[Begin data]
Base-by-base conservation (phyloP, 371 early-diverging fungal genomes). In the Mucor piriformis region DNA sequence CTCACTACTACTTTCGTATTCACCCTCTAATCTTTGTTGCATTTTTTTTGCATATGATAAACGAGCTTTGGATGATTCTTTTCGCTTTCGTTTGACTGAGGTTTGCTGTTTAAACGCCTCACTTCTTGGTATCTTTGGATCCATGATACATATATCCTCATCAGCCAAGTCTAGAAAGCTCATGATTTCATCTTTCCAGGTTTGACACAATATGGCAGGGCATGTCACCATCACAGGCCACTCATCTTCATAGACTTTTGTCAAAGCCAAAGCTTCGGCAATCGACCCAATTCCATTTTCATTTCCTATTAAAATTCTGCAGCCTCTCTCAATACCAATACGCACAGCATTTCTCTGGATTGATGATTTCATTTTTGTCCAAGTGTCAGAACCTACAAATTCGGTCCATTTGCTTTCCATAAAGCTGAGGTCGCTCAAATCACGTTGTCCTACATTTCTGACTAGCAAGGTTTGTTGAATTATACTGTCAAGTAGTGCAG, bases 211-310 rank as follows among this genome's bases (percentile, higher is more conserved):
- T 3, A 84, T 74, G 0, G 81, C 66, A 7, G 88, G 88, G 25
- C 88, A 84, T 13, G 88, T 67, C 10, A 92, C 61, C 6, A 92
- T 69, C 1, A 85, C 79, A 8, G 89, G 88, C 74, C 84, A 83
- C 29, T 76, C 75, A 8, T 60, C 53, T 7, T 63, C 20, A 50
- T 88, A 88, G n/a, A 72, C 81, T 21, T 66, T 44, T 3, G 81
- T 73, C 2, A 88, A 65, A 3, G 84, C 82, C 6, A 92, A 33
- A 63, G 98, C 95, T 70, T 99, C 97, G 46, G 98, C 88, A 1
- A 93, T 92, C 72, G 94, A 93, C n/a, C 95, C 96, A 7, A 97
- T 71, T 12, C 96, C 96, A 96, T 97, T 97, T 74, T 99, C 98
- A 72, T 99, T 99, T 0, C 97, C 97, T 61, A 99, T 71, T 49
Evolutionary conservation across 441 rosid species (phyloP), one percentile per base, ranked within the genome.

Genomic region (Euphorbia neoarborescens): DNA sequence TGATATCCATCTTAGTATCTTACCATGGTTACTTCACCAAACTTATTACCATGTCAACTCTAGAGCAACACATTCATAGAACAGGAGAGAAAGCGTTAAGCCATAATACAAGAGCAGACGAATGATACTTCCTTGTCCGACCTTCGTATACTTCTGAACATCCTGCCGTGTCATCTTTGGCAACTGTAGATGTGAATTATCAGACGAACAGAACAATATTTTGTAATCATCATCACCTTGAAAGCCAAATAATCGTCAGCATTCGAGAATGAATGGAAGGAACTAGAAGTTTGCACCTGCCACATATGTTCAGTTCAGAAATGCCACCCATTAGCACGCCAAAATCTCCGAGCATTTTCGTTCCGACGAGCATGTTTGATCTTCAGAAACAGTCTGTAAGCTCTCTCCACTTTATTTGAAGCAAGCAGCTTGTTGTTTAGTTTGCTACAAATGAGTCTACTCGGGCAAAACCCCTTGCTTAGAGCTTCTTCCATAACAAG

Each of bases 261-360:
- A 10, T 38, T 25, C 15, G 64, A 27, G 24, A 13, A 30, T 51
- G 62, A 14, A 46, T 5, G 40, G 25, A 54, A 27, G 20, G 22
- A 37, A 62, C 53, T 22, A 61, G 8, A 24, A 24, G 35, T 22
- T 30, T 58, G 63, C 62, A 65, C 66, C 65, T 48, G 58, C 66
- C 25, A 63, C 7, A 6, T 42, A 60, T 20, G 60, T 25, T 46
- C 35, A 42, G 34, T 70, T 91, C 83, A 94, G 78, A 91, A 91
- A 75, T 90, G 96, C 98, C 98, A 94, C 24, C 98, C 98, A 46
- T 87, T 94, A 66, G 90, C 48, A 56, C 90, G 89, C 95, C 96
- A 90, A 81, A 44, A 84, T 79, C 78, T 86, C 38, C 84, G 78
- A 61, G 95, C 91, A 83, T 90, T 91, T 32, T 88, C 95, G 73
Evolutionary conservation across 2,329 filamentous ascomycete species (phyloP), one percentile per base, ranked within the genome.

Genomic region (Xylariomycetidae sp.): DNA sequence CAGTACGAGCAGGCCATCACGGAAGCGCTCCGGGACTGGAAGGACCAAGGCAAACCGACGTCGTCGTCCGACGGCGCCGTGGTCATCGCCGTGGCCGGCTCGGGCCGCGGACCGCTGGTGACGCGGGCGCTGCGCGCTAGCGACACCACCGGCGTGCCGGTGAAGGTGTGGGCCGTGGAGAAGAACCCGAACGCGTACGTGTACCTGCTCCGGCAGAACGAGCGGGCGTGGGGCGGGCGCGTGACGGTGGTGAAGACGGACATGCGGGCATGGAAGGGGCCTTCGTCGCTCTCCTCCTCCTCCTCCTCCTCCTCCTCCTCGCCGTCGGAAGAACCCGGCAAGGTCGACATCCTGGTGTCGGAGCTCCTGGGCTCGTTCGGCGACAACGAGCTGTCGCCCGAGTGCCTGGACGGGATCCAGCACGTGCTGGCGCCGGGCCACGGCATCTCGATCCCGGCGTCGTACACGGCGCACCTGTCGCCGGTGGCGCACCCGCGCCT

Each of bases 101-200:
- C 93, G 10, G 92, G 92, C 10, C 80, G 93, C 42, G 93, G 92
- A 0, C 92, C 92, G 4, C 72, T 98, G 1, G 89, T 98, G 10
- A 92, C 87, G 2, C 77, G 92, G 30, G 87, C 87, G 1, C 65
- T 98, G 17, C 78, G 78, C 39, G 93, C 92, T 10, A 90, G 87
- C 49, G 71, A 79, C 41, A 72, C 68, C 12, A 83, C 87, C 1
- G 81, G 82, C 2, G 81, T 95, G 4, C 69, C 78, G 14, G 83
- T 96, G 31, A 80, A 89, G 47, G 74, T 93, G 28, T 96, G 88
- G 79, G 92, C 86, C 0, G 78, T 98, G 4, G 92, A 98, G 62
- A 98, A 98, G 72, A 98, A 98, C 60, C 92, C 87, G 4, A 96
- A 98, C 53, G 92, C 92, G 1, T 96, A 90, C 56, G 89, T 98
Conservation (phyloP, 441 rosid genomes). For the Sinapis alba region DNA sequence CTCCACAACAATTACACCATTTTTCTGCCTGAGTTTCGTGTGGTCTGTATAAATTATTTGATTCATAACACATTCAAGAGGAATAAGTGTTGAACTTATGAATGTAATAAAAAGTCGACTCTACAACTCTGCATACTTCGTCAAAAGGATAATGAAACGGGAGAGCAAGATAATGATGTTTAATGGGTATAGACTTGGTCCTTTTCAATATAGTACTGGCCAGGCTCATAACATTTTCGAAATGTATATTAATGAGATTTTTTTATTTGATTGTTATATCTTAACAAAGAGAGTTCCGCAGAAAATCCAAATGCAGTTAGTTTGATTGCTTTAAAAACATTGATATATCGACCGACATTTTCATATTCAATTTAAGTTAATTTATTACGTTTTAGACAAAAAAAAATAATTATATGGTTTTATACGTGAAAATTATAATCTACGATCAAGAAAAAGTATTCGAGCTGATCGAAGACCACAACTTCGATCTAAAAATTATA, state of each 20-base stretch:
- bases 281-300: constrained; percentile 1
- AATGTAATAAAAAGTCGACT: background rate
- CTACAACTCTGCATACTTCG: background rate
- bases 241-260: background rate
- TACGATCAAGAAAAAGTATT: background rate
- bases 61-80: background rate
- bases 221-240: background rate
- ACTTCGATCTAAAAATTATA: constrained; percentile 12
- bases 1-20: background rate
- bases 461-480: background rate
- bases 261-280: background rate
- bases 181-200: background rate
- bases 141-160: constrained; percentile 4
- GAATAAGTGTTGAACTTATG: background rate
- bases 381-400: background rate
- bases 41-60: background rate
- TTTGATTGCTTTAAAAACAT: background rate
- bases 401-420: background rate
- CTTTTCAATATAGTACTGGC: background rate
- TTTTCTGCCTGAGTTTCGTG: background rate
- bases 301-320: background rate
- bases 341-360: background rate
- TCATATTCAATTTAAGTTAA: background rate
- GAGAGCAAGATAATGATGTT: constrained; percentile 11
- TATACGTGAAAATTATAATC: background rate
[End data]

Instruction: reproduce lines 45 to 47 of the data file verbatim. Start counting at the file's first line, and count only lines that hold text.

- bases 221-240: background rate
- ACTTCGATCTAAAAATTATA: constrained; percentile 12
- bases 1-20: background rate